“I was over here on business in any event,” Alison said kindly, letting him off the hook. “So you needn’t look so self-conscious, Colin. But I did want a chance to catch up on things. How have you been? It’s been years since I’ve seen you in the flesh, you know.”
Quick as a snapshot, a fierce vivid memory intruded itself on Colin’s mind: the air was thick with incense, and he stood with four others before the high altar of a church whose roof had been thrown open to the sky by American bombers. His white robe was stiff with the embroidered signs of his Lodge and Grade, he wore the crown and breastplate of Adepthood, and in his hand he bore the silver stave entwined with emerald and scarlet serpents. All these things were mere display: the exoteric representation of his inward nature: Priest and Adept of the Path.
There, beneath the canopy of starry heaven, he and those others from every Order and Lodge that claimed the Light as its goal—most of whose mundane names he did not even know—worked as surgeons to cleanse the land of the dark taint that still lingered over its landscape like a poisonous fog.
The sharp memory faded, and he was back in his office at Berkeley with Alison. If she knew where his mind had gone in those brief seconds, she gave no sign, but Colin knew that the memories were there for her, too. That night had contained a moment of supreme self-sacrifice, an apotheosis that a man—or woman—might spend the rest of his life attempting to recapture.
There were times when Colin wondered if perhaps that one moment of battle as a warrior of the Light had not done him as much harm as his oversoul had suffered in generations of war against the Dark. The way and the goal of the Path was peace—but the fatal flaw of all their mortal kind was the delight they took in war.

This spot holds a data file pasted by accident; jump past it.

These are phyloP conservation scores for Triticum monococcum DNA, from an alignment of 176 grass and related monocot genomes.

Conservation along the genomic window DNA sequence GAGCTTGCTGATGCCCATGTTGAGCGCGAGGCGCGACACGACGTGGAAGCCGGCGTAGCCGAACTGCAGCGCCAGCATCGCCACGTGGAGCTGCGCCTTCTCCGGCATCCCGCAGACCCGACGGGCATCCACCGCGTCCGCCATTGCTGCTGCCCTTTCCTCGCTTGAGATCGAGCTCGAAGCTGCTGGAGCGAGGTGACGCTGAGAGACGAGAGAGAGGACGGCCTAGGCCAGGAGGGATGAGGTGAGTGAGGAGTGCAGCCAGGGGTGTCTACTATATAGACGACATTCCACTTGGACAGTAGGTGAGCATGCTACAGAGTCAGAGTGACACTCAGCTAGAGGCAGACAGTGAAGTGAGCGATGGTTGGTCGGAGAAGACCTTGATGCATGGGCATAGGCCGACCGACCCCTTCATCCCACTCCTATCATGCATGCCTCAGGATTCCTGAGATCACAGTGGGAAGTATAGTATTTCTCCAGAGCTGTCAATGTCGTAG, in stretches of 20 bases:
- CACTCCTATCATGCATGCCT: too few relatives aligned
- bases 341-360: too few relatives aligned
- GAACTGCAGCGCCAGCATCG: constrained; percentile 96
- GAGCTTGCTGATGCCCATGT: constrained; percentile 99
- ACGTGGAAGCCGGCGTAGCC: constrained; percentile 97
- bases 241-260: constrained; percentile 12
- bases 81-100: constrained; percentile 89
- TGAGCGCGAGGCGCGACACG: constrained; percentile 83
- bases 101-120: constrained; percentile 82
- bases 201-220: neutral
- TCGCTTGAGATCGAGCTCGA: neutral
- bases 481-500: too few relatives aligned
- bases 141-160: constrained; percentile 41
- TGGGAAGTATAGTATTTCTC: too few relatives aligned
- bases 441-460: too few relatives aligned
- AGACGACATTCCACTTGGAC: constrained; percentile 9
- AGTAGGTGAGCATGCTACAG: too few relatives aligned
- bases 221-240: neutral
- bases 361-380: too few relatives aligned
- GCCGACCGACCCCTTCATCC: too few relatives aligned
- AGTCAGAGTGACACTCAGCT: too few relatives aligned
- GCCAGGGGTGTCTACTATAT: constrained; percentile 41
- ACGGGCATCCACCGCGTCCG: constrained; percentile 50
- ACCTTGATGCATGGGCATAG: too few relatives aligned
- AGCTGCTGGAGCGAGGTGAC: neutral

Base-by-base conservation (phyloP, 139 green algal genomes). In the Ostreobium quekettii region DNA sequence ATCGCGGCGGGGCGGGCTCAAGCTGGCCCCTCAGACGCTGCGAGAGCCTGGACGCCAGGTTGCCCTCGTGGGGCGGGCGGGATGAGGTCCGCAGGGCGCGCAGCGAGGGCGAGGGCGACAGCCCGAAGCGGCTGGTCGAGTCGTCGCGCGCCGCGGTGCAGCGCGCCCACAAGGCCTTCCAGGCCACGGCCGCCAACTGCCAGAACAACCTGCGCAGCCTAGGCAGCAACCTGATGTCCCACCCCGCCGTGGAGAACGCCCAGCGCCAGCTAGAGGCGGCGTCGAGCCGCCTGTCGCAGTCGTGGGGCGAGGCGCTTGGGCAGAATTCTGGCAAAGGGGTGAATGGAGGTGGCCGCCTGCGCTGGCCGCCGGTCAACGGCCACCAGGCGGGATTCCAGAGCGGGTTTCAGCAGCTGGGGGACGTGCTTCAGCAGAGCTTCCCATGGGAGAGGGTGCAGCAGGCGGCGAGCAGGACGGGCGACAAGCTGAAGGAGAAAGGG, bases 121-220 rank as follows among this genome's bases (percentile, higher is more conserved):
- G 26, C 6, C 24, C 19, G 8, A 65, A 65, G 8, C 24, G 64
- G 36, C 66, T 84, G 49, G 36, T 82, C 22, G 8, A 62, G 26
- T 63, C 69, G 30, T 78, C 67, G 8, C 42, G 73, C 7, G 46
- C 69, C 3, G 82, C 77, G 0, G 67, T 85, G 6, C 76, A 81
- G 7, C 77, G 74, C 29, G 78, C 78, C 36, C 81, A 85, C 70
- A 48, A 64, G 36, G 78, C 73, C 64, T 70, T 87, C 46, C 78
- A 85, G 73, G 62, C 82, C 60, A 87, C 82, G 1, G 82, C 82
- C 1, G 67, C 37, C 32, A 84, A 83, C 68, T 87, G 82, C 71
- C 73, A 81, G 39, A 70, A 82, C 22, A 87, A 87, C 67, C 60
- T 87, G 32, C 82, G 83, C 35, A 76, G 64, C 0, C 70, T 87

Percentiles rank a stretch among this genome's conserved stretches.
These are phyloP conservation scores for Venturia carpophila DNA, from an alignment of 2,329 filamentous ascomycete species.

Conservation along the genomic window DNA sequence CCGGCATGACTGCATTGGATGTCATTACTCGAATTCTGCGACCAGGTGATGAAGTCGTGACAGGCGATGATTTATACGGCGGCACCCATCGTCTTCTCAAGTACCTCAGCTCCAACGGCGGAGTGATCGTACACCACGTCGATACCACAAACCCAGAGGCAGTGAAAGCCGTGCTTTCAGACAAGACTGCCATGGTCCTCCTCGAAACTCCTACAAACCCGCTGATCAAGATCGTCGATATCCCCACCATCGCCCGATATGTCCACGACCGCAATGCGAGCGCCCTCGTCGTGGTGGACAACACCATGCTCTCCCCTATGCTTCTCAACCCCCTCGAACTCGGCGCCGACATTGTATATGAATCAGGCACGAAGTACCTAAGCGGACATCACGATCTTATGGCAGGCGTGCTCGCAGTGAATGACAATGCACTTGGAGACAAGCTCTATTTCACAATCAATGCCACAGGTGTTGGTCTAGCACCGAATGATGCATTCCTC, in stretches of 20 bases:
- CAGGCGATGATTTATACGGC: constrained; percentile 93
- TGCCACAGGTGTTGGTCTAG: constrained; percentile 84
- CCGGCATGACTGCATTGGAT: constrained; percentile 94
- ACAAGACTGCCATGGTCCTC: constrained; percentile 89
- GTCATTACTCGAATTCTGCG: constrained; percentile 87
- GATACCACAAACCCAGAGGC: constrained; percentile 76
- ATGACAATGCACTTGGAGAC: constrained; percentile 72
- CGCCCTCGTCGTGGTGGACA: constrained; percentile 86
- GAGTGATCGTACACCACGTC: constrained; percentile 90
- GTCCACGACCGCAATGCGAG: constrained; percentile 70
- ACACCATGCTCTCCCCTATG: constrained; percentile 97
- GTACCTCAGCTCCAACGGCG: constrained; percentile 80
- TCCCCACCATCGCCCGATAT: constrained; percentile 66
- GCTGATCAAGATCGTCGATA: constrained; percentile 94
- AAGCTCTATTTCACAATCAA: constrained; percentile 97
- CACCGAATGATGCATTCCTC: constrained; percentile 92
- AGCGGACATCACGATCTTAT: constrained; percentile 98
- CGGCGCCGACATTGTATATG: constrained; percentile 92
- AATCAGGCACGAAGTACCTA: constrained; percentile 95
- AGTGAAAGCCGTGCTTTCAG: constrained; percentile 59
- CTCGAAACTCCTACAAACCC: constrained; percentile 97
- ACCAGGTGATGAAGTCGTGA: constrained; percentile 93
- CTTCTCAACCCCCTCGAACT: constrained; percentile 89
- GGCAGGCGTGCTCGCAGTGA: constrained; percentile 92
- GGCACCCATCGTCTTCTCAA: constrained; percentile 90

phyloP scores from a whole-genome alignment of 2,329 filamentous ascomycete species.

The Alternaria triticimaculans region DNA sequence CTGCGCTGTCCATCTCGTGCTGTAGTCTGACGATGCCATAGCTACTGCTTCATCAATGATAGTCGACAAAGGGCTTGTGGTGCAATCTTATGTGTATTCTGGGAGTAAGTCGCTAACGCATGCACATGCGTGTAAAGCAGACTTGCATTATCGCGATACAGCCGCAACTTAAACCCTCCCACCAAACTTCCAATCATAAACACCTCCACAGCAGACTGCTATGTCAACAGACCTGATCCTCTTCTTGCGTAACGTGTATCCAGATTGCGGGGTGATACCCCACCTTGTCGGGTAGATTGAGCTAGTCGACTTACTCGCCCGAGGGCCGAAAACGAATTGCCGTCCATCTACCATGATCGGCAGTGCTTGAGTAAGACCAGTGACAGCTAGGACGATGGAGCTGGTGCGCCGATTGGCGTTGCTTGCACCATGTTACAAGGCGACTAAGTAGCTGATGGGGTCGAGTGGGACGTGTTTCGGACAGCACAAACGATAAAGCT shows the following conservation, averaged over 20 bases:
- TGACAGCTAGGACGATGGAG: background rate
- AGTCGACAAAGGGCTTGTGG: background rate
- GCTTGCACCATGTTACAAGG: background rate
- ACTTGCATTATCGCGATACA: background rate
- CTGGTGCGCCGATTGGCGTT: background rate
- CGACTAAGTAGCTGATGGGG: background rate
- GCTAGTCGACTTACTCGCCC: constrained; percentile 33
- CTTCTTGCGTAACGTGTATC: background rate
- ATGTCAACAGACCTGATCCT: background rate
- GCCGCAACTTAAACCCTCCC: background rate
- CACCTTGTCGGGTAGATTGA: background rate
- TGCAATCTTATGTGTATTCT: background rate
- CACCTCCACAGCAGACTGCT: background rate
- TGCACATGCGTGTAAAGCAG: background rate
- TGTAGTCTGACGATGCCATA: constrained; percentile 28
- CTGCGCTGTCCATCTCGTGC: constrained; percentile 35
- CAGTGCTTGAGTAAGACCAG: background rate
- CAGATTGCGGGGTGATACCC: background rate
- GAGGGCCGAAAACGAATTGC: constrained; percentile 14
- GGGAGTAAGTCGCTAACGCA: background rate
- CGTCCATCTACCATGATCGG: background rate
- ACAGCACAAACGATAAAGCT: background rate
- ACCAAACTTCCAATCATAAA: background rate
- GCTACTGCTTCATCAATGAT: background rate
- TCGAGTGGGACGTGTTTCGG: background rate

“Colin?” Alison’s voice jarred him rudely back to the here and now.
“I was just thinking about Berlin,” he said.
Alison’s face softened at the memory. “It was a long time ago, you know,” she said gently.
No it wasn’t! his heart cried silently. He could remember the date exactly: October 31, 1945. Fifteen years ago next month.
“You’re right,” he said aloud. “Sometimes it seems hard to believe this is the same world as that was,” he added.
“It isn’t,” Alison said with a smile. “And thank the Light for that. We may not have slain the serpent, my dear, but we’ve certainly broken its back. It will be a long time before that particular ugliness rears its head again,” she said positively.
“Let it be so,” Colin said automatically. He shook himself loose from the ghosts of the past with an effort and smiled at Alison. Though she was not a member of his own Order, Alison was one of Colin’s fellow Lightworkers, and knew as well as anyone did the peculiar ghosts that haunted him. “But tell me about yourself, Alison. What have you been doing?”